The rise of carbon-centric super apps
This week, I have decided to do a bit of future-gazing to bring to life some of the technology implications of climate change, with a particular focus on a person’s financial experience and the potential emergence of carbon-centric super apps.
Following the science, there is little doubt that the world is warming. The outcomes from COP26 illustrate the complexities of a global approach to decarbonising. Political prevarication, corporate inaction, and greenwashing may well result in tepid action plans.
The net result will be atmospheric carbon rising, not falling, and it does not take a crystal ball to realise that extreme weather is likely to become the norm. From heat waves to hurricanes to flooding, nowhere on the planet will be safe from the effects. Drought and famine, with the resulting human impacts, will become commonplace.
Driven by fear, it is likely that citizens will demand change and a better understanding of how, individually and collectively, they can help make a difference.
A better understanding of carbon and its reduction is likely to be a real focus for citizens everywhere. Carbon and money are likely to become more intertwined.
Perhaps in the future, every citizen will be given a carbon budget. Everything they buy, consume, or sell will have a carbon figure attached to it, with this figure worked out for an item across the entire supply chain.
It would be surprising if Big Tech did not see the opportunity. Perhaps by launching super apps that act as a user’s everyday companion guiding them through decisions. The word ‘budget’ is important as it speaks to attributes of money. It is why money and carbon could co-exist so neatly in an individual’s life.
You could almost imagine a super app called Carbon Central. Maybe it could be an open banking application used for day-to-day finances, but with a carbon information layer on top?
Companies such as Ecolytiq, Enfuce, and Co-Go already have solutions that use transactional data to work out a person’s carbon footprint. For example, Co-Go analyses banking data and matches every transaction to a specific industry (fashion, food, insurance, and so on). It then multiplies each transaction by an ’emissions factor’ for that industry to work out the carbon footprint. From that, it can calculate a person’s monthly carbon footprint.
So it is already happening. Banks are starting to embed this type of content in their digital solutions. But what about the opportunity to build something all-encompassing?
Like all good super apps, Carbon Central might have many mini apps that support the mission, such as Earthchain. Earthchain was launched in early 2021. Its goal is to use receipt data to provide carbon analysis on shopping baskets.
Its founder Dan Graf maintains that whilst the bankside carbon calculations are valuable, they fail to provide consumers with the necessary details to make better buying decisions. His solution looks at till receipts to better inform customers about the carbon footprint on items for purchase.
Earthchain could evolve into a voice-based app. So, when a person scans an item in a supermarket, the app tells them the carbon information and advice on lower-carbon alternatives. Perhaps shoppers will wander around supermarkets with earphones, picking up things and quickly returning them following the app pronouncement.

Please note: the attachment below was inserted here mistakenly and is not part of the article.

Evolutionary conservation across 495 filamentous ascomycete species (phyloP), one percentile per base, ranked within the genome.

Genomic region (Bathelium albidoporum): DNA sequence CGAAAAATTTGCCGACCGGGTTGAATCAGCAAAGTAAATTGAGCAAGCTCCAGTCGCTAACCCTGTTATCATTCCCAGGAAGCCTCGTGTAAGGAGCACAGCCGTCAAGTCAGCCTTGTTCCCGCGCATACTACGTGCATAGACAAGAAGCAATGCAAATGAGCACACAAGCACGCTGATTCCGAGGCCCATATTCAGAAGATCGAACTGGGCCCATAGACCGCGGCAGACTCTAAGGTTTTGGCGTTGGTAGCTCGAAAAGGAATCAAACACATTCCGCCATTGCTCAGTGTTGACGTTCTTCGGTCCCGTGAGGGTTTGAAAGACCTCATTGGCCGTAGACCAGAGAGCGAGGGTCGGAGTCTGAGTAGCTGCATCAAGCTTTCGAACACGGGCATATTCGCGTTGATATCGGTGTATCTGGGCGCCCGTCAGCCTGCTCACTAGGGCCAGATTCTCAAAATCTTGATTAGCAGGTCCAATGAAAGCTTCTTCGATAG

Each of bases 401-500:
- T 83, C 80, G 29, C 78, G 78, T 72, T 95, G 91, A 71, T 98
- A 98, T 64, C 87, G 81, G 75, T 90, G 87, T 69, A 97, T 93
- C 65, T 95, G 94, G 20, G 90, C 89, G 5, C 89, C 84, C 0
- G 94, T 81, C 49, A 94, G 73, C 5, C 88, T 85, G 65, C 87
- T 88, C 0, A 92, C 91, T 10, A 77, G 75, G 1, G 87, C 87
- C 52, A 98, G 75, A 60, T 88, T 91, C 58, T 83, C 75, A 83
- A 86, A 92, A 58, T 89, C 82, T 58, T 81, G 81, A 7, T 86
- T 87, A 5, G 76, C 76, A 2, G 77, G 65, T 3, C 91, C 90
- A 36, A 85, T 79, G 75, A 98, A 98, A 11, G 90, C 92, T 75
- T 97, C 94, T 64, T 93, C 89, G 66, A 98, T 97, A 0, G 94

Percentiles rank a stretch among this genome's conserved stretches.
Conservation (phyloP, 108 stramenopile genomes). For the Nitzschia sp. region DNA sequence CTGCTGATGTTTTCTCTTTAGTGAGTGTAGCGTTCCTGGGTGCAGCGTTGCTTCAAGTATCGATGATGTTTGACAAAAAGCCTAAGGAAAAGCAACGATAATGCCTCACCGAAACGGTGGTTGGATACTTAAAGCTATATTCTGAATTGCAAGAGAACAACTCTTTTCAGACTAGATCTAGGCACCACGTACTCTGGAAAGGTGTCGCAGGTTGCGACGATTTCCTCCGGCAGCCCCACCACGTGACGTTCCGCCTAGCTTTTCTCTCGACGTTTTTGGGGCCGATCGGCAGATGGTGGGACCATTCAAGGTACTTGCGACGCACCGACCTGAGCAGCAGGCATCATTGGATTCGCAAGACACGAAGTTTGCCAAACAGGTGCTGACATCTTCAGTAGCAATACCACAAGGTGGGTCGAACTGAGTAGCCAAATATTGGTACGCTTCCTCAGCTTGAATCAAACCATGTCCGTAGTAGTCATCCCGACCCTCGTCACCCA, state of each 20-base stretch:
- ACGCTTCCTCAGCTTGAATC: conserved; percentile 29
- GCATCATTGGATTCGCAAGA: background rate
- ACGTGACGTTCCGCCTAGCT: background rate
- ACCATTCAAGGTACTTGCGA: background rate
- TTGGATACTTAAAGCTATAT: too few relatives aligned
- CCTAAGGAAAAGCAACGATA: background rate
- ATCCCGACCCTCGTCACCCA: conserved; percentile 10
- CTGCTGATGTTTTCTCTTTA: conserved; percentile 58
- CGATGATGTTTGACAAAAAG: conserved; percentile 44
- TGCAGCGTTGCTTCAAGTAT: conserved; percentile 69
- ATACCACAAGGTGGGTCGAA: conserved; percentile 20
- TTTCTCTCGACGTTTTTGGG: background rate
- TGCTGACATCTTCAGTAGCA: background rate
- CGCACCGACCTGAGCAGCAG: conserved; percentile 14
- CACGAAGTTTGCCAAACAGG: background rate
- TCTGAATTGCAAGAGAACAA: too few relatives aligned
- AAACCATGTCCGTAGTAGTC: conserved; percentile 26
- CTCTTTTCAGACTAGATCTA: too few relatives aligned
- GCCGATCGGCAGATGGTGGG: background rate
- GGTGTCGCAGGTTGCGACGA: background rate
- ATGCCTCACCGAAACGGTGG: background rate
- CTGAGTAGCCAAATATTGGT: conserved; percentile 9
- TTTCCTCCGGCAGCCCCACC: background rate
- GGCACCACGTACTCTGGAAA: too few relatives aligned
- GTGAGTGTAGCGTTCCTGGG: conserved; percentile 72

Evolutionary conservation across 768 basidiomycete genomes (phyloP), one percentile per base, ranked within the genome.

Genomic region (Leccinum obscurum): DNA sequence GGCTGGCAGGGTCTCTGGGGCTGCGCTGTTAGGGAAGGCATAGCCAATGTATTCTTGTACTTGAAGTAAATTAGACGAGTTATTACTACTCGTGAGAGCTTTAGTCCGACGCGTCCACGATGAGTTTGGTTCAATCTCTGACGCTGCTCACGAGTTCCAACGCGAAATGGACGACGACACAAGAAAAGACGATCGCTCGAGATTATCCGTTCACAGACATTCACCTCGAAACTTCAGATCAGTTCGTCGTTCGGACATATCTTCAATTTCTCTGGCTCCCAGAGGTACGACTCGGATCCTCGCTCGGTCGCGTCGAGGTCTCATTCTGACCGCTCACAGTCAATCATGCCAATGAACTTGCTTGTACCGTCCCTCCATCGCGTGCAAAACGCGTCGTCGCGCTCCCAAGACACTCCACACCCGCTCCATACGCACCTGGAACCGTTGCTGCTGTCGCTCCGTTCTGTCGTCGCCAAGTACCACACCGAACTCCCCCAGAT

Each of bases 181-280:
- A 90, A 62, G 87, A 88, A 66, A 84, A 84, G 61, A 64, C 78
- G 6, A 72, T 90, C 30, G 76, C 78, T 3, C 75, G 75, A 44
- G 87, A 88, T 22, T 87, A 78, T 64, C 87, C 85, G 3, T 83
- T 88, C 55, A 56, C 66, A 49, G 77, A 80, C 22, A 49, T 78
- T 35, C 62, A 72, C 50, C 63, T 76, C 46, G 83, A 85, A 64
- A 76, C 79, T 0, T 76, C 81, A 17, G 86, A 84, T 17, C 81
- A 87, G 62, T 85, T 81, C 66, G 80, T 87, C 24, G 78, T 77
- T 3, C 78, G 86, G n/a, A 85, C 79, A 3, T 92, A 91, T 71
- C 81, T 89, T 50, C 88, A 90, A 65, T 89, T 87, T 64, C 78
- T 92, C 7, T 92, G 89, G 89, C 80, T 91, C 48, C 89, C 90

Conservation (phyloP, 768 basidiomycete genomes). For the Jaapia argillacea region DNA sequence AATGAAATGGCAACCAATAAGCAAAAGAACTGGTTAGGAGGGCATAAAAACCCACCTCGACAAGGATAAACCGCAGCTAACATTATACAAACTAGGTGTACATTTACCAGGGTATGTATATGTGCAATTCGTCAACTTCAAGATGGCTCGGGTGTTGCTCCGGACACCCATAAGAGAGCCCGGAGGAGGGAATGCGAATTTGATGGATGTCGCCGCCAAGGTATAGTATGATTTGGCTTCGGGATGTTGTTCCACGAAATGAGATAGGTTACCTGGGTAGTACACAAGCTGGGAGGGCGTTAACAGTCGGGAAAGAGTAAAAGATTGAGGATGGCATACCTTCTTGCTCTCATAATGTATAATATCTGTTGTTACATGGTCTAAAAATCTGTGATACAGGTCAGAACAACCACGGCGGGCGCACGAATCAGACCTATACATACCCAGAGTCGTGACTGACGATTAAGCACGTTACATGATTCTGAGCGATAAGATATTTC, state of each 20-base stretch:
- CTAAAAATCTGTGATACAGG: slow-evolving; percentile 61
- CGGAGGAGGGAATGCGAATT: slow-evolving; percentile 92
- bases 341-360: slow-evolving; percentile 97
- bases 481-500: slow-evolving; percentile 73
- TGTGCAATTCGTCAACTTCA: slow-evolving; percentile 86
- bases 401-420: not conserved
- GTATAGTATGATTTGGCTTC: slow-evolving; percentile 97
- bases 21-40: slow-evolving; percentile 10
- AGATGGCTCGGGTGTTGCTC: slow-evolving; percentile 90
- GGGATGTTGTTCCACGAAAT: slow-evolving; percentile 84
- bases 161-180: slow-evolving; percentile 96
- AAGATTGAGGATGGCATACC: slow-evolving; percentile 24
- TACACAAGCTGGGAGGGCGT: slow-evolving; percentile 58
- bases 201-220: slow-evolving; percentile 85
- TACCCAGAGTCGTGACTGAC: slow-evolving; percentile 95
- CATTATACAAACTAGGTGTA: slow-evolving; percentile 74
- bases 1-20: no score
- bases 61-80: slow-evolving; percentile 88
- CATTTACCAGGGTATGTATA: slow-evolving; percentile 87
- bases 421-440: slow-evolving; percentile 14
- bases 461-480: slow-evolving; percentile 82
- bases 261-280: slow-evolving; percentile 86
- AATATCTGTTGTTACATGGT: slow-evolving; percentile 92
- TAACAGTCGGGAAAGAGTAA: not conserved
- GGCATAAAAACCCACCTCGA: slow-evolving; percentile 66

Carbon Central could also include an investment app. Being planet-conscious goes beyond carbon. All savings and investments will likely have an ESG rating soon, and making this trustworthy will require standardisation and auditing.
RewiredEarth is an excellent example of an organisation building a platform that measures ESG across the supply chain. Based on the UN sustainability goals, it aims to ensure that tradeable assets include an ESG metric. Because it is based on the UN goals, people will be able to make investment choices based on what is important to them. For example, investing in climate action or zero poverty, or life below water, and so on.
Personal preference is essential. The firm has just undertaken some research globally which indicates that people’s ESG priorities vary across geographies and demographics. Obviously, there must be mechanisms to audit and check what is happening, build trust in the system, and identify bad players.
Technology can help here. For example, one growth area is satellite surveillance. Satellites have become very adept at discovering environmental cover-ups. They can already detect relatively minor gas leaks or illegal logging. They can even look at the heat signatures of individual properties. RewiredEarth hopes that people will shift more and more of their money into planet-friendly investments, creating better returns—a truly virtuous circle.
Another mini app could be for travel. The aviation industry is a primary source of carbon emissions. You could imagine making air travel less attractive than the marketeer’s dream it is today becoming a political mandate. For example, planes designed to be as uncomfortable as possible, with first class and business class seats removed. And private jets outlawed. Booking a flight may involve many decisions, particularly regarding an individual’s carbon budget.
The more I think about it, the more I think a carbon-centric super app is a likely outcome, and I believe Big Tech companies will be the owners. If done correctly, and at scale, it could be a beneficial tool for driving the correct behaviour to decarbonise.
About the author
Dave Wallace is a user experience and marketing professional who has spent the last 25 years helping financial services companies design, launch and evolve digital customer experiences.
He is a passionate customer advocate and champion and a successful entrepreneur.
Follow him on Twitter at @davejvwallace and connect with him on LinkedIn.